New medical technology allows brain to move paralyzed limbs

OSU and Battelle develop groundbreaking technology

An Ohio man has become the recipient of a technology that allows him to his paralyzed hand by using his thoughts.
23-year-old Ian Burkhart from Dublin was paralyzed four years ago during a diving accident. At The Ohio State University Wexner Medial Center , Burkhart is the first patient to receive Neurobridge. 
Neurobridge is an electronic neural bypass for spinal cord injuries that reconnects the brain directly to the muscles. This allows for voluntary and functional control of a paralyzed limb by going around the injury.
“It’s much like a heart bypass, but instead of bypassing blood, we’re actually bypassing electrical signals,” said Chad Bouton, research leader at Battelle Memorial Institute  told the Medical Center News & Media Room. “We’re taking those signals from the brain, going around the injury, and actually going directly to the muscles.”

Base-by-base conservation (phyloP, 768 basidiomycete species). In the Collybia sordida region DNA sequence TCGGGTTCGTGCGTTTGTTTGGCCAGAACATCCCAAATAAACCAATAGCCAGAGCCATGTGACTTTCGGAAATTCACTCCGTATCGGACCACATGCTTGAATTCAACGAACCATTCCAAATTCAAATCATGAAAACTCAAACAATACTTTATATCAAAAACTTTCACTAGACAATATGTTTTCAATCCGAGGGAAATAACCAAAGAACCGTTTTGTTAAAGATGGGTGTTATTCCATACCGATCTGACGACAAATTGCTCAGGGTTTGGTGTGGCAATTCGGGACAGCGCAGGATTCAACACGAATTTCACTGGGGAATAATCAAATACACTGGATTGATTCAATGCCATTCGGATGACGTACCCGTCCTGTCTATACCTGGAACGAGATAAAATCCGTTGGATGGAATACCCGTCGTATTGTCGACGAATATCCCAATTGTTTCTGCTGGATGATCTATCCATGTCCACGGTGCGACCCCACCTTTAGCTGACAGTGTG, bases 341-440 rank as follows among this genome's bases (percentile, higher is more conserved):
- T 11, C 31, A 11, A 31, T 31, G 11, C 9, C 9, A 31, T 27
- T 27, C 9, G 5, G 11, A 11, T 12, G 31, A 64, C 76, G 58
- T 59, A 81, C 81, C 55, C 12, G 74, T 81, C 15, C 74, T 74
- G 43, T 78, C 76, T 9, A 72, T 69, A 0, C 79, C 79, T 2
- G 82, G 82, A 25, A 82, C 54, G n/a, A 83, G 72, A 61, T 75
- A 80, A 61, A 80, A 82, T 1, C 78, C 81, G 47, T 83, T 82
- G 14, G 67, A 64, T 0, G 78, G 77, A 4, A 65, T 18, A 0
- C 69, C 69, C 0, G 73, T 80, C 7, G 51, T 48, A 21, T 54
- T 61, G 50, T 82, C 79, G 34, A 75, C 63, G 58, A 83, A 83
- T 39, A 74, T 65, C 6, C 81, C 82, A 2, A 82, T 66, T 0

The technology has been in co-development between The Ohio State University Wexner Medical Center and Battelle. The two teams began their collaboration two years ago, where Chad Bouton collaborated with Ohio State neuroscience researchers and clinicians Dr. Ali Rezai and Dr. Jerry Mysiw. 
“I’ve been doing rehabilitation for a lot of years, and this is a tremendous stride forward in what we can offer these people,” said Mysiw, chair of the Department of Physical Medicine and Rehabilitation at Ohio State.  “Now we’re examining human-machine interfaces and interactions, and how that type of technology can help.”
Burkhart is optimistic about his future.
“It’s definitely great for me to be as young as I am when I was injured because the advancements in science and technology are growing rapidly and they’re only going to continue to increase.”

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